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Forest fires affect solar production in Germany

Noticeable effects of the wildfires in the Western USA on solar production in Germany

On 12 September 2020, a phenomenon similar to the effect of Sahara dust in the atmosphere could be observed over parts of Germany leading to a reduced solar power production. The forest fires in the Western USA generated soot particles that were hurled to high altitudes and then transported by the jet stream to Central Europe (Figure 1). These soot particles served on the one hand as condensation nuclei during cloud formation and on the other hand they reduced the solar radiation due to their optical thickness and thus had a direct influence on solar production.

Figure 1: Clearly visible in yellow and red: the dispersion of soot particles in the northern hemisphere on 12/09/2020 12 UTC (Source: CAMS global forecast data, generated using Copernicus Atmosphere Monitoring Service Information 2020)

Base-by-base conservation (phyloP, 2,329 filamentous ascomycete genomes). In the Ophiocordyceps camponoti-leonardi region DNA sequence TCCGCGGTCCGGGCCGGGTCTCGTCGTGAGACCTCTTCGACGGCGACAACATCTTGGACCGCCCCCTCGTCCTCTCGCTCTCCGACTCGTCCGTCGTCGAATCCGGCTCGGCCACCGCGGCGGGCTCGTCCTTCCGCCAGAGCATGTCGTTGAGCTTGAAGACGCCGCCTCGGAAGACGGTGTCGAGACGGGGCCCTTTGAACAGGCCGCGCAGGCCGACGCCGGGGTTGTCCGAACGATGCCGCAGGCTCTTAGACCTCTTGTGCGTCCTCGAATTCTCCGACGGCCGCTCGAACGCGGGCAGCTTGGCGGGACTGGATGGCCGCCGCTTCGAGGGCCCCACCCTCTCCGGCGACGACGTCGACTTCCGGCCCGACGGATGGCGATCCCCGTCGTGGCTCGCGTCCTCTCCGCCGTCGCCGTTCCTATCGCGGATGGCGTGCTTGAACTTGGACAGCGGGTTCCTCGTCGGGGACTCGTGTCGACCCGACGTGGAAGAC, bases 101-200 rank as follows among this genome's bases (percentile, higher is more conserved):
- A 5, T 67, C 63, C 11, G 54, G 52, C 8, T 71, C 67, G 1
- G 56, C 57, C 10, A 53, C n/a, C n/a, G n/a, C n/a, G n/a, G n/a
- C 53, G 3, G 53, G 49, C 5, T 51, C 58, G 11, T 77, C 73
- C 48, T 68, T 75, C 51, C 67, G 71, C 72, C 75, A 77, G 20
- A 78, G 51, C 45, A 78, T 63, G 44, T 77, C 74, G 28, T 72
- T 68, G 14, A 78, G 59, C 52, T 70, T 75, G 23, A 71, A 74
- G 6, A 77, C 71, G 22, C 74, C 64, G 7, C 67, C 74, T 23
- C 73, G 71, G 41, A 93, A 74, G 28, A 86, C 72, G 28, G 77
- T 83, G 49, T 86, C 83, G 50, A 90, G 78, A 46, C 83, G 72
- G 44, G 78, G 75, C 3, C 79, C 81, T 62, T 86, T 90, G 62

The satellite image of the cloud cover over Germany of 12 September 2020 shows a band of thin clouds at high altitudes (Figure 2). Since these clouds were not recognized satisfactorily by weather prediction models, it can be assumed that they were caused by the high concentration of soot particles. Most weather models have too low a resolution to realistically represent this process and take it into account in the forecast.

However, energy & meteo systems is aware of this phenomenon and adapts the forecasts according to the situation, just as with Sahara dust events.

Figure 2: Satellite image of Germany of 12.09.2020. Cirrus clouds over the center of Germany probably due to soot particles can be seen. (Source: Worldview

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